Answering questions from the press at the 3rd Solar Energy and Technologies Fair in İstanbul yesterday Yıldız announced that the next three to four months will be crucial for the realization of a nuclear power plant in either Sinop or Akkuyu, as the working group will analyze the feasibility of building in the regions and the legal framework needed. “If the conditions are positive, then we will move on to the next agreement; if they aren’t, then we will stop work in that specific region,” Yıldız noted.
Yıldız was referring to the cooperative agreement that had been signed between Turkey and South Korea on Wednesday regarding a nuclear power plant in Sinop and underlined that information on which private enterprise would be a partner in the nuclear plant was not yet set and was dependent on the offers received from firms. “We would prefer a firm close to the energy sector, that understands the transformation occurring in the industry and that has the capacity and the financial ability to work on this. But we don’t know which firm that will be. This is dependent on the offers we receive from the private sector, and the South Korean offer, and the Russian offer.”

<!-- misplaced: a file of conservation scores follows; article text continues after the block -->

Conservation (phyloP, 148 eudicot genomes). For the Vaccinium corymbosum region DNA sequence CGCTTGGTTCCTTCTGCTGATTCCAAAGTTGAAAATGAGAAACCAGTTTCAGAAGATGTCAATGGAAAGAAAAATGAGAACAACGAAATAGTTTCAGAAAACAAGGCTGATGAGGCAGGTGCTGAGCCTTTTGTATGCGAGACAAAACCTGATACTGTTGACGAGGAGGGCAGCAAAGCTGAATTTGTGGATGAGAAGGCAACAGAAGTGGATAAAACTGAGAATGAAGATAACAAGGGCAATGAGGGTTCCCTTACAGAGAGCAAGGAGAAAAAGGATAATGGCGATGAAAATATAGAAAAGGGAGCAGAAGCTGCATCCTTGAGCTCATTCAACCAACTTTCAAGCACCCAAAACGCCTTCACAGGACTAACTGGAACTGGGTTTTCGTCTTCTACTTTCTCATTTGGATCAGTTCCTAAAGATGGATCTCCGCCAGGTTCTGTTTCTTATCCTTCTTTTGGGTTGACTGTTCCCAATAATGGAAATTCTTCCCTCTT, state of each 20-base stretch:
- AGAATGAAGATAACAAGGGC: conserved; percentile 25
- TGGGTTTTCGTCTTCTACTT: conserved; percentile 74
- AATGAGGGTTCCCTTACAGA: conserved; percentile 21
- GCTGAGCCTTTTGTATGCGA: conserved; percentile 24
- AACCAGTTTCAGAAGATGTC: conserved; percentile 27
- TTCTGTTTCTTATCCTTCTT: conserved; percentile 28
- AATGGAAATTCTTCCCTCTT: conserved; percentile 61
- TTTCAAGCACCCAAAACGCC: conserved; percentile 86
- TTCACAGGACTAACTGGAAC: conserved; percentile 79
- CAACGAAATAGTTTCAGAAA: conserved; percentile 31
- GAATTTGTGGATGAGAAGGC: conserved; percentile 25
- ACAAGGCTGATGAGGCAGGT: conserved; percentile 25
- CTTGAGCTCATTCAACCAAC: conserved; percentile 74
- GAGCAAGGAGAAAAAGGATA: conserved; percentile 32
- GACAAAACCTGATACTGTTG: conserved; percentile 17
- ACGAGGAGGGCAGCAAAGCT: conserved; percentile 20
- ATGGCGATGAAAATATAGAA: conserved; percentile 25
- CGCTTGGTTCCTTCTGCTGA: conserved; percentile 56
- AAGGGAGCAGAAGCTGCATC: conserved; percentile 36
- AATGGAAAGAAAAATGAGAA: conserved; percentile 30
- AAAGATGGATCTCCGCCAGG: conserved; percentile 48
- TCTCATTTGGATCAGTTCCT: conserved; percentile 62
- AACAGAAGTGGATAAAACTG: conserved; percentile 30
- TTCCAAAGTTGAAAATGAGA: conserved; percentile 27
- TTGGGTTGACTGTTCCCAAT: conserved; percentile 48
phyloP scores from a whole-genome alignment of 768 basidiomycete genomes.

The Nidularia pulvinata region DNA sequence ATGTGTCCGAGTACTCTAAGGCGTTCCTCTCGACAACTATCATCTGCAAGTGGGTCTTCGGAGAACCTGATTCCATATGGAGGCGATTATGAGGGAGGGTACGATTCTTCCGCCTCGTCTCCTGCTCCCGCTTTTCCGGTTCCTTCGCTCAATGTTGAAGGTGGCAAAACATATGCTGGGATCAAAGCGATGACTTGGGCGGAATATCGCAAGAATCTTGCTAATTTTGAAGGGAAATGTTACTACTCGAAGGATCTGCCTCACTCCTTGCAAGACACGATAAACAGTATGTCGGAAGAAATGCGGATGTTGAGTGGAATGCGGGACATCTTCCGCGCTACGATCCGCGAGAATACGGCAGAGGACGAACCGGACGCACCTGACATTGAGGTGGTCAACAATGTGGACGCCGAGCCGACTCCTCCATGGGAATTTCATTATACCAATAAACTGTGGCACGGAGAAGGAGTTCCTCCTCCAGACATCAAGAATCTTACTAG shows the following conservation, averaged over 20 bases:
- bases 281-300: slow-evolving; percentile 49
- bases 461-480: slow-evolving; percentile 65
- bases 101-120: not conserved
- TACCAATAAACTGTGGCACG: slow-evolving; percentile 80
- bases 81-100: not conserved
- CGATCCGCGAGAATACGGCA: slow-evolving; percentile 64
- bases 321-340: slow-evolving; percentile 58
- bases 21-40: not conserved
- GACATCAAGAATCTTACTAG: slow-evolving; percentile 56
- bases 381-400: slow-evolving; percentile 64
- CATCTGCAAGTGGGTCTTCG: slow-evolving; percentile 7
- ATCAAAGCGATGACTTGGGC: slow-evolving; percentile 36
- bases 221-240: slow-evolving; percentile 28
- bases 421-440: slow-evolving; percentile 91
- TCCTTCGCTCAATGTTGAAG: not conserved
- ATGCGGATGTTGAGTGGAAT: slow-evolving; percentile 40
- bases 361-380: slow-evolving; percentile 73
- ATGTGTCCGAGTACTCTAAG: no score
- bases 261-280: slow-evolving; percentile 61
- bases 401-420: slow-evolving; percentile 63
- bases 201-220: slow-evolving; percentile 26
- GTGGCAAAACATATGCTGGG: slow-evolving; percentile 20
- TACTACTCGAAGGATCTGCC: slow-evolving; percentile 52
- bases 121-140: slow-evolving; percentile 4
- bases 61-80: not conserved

Turkey’s Electricity Generation Holding Company (EÜAŞ) and the Korea Electric Power Corporation (KEPCO) signed an agreement on Wednesday to launch talks on building a nuclear power plant in the Black Sea province of Sinop. This move, however, is seen as a move by the Turkish government to bypass the tender process, the Financial Times (FT) has said.
The FT said analysts have criticized the decision to select partners without a new tender. According to the FT, Yıldız stated that the new approach was within the rules and that the government would still be open to other bidders. “We don’t want to lose time – that’s why we chose this system ... We saw what happened in the tender system, and we got nowhere under those conditions,” he said.